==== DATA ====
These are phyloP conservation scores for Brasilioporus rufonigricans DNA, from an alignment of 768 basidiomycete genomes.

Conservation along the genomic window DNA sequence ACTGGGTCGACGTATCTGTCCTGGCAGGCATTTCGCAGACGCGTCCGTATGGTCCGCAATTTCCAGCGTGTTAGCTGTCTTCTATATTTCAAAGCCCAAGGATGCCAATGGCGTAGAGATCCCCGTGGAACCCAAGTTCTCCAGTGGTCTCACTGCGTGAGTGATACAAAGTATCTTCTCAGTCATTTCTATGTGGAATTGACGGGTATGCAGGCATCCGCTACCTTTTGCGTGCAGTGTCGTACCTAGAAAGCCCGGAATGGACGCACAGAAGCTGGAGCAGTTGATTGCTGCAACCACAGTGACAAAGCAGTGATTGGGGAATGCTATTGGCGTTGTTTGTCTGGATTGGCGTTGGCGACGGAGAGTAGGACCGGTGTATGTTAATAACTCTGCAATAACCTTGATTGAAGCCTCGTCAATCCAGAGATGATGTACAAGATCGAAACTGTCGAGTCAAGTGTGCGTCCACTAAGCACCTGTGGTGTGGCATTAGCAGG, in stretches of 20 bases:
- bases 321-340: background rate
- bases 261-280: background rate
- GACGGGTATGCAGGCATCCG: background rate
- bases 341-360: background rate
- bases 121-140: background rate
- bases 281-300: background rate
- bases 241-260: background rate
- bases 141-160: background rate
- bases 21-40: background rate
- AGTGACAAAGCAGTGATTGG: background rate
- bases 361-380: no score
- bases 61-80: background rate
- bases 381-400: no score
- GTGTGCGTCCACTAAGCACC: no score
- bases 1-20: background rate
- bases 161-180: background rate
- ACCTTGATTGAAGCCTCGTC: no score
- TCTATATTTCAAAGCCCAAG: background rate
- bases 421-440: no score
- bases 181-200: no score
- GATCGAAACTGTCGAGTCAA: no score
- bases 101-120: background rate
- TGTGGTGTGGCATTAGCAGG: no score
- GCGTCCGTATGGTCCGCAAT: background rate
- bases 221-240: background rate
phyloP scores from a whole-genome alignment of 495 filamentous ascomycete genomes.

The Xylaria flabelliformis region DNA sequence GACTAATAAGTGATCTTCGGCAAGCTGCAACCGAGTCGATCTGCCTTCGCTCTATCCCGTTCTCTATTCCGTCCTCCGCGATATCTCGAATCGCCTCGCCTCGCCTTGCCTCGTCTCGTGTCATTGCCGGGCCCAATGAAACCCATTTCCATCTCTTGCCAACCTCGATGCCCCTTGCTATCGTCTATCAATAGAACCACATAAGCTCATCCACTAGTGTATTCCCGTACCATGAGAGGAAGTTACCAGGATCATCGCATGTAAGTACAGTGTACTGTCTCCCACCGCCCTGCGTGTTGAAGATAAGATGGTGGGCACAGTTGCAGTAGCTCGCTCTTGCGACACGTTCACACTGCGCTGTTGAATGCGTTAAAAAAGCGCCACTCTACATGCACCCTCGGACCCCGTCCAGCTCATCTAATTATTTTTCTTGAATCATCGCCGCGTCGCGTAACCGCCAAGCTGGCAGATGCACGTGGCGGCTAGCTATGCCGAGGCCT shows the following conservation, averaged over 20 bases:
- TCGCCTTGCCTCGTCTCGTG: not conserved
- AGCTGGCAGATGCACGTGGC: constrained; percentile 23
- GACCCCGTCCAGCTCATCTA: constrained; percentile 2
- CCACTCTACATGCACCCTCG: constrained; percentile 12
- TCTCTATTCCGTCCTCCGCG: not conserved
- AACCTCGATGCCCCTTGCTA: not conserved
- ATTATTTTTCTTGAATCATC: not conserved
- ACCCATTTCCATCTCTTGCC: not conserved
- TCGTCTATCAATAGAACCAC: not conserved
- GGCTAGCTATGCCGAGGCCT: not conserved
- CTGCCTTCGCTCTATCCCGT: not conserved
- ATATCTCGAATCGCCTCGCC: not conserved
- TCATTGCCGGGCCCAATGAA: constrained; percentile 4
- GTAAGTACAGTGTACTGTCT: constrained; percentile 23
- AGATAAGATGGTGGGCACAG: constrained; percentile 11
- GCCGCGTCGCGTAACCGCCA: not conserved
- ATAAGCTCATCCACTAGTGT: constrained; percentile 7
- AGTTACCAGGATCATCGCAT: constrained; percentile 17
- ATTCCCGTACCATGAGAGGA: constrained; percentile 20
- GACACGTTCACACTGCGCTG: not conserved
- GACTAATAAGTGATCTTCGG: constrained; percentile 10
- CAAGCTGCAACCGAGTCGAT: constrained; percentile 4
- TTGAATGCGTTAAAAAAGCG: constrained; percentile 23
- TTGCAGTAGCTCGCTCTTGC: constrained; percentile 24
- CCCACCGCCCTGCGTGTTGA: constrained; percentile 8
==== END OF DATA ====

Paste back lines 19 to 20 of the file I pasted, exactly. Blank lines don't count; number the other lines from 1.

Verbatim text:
- ACCTTGATTGAAGCCTCGTC: no score
- TCTATATTTCAAAGCCCAAG: background rate